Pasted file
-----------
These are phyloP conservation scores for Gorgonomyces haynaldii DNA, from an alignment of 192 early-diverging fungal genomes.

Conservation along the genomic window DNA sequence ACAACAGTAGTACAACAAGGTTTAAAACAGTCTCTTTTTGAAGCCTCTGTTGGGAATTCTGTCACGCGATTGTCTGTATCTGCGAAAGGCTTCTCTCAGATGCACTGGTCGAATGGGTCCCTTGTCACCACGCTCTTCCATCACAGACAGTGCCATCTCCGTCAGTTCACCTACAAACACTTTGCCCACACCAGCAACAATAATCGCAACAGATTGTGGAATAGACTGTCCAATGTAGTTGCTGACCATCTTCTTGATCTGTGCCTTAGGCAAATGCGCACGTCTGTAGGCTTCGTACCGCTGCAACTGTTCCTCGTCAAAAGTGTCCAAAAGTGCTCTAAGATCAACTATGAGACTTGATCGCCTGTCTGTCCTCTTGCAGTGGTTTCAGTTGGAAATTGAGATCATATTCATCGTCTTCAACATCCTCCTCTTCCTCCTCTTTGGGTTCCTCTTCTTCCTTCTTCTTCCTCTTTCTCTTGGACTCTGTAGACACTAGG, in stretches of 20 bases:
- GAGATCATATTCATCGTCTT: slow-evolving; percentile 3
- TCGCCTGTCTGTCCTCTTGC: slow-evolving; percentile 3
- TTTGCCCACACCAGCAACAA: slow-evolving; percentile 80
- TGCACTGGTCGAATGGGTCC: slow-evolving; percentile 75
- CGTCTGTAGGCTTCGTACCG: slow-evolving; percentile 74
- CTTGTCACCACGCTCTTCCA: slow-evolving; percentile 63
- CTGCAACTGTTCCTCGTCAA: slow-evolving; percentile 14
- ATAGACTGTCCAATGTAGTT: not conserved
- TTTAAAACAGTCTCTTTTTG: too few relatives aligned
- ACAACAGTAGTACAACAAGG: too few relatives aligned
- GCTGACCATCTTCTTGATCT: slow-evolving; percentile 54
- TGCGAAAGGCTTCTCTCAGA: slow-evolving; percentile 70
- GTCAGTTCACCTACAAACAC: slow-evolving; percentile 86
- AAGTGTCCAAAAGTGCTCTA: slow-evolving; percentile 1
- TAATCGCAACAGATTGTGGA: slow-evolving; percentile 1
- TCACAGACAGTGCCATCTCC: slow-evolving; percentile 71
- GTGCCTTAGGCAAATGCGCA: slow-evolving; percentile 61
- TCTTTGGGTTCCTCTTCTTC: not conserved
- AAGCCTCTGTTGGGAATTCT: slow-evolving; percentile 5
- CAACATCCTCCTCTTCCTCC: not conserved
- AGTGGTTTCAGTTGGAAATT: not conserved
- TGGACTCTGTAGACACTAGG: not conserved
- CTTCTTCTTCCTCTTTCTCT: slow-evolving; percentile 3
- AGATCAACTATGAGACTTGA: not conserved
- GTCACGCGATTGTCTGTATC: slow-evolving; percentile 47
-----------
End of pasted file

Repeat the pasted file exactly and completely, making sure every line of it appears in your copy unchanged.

These are phyloP conservation scores for Gorgonomyces haynaldii DNA, from an alignment of 192 early-diverging fungal genomes.

Conservation along the genomic window DNA sequence ACAACAGTAGTACAACAAGGTTTAAAACAGTCTCTTTTTGAAGCCTCTGTTGGGAATTCTGTCACGCGATTGTCTGTATCTGCGAAAGGCTTCTCTCAGATGCACTGGTCGAATGGGTCCCTTGTCACCACGCTCTTCCATCACAGACAGTGCCATCTCCGTCAGTTCACCTACAAACACTTTGCCCACACCAGCAACAATAATCGCAACAGATTGTGGAATAGACTGTCCAATGTAGTTGCTGACCATCTTCTTGATCTGTGCCTTAGGCAAATGCGCACGTCTGTAGGCTTCGTACCGCTGCAACTGTTCCTCGTCAAAAGTGTCCAAAAGTGCTCTAAGATCAACTATGAGACTTGATCGCCTGTCTGTCCTCTTGCAGTGGTTTCAGTTGGAAATTGAGATCATATTCATCGTCTTCAACATCCTCCTCTTCCTCCTCTTTGGGTTCCTCTTCTTCCTTCTTCTTCCTCTTTCTCTTGGACTCTGTAGACACTAGG, in stretches of 20 bases:
- GAGATCATATTCATCGTCTT: slow-evolving; percentile 3
- TCGCCTGTCTGTCCTCTTGC: slow-evolving; percentile 3
- TTTGCCCACACCAGCAACAA: slow-evolving; percentile 80
- TGCACTGGTCGAATGGGTCC: slow-evolving; percentile 75
- CGTCTGTAGGCTTCGTACCG: slow-evolving; percentile 74
- CTTGTCACCACGCTCTTCCA: slow-evolving; percentile 63
- CTGCAACTGTTCCTCGTCAA: slow-evolving; percentile 14
- ATAGACTGTCCAATGTAGTT: not conserved
- TTTAAAACAGTCTCTTTTTG: too few relatives aligned
- ACAACAGTAGTACAACAAGG: too few relatives aligned
- GCTGACCATCTTCTTGATCT: slow-evolving; percentile 54
- TGCGAAAGGCTTCTCTCAGA: slow-evolving; percentile 70
- GTCAGTTCACCTACAAACAC: slow-evolving; percentile 86
- AAGTGTCCAAAAGTGCTCTA: slow-evolving; percentile 1
- TAATCGCAACAGATTGTGGA: slow-evolving; percentile 1
- TCACAGACAGTGCCATCTCC: slow-evolving; percentile 71
- GTGCCTTAGGCAAATGCGCA: slow-evolving; percentile 61
- TCTTTGGGTTCCTCTTCTTC: not conserved
- AAGCCTCTGTTGGGAATTCT: slow-evolving; percentile 5
- CAACATCCTCCTCTTCCTCC: not conserved
- AGTGGTTTCAGTTGGAAATT: not conserved
- TGGACTCTGTAGACACTAGG: not conserved
- CTTCTTCTTCCTCTTTCTCT: slow-evolving; percentile 3
- AGATCAACTATGAGACTTGA: not conserved
- GTCACGCGATTGTCTGTATC: slow-evolving; percentile 47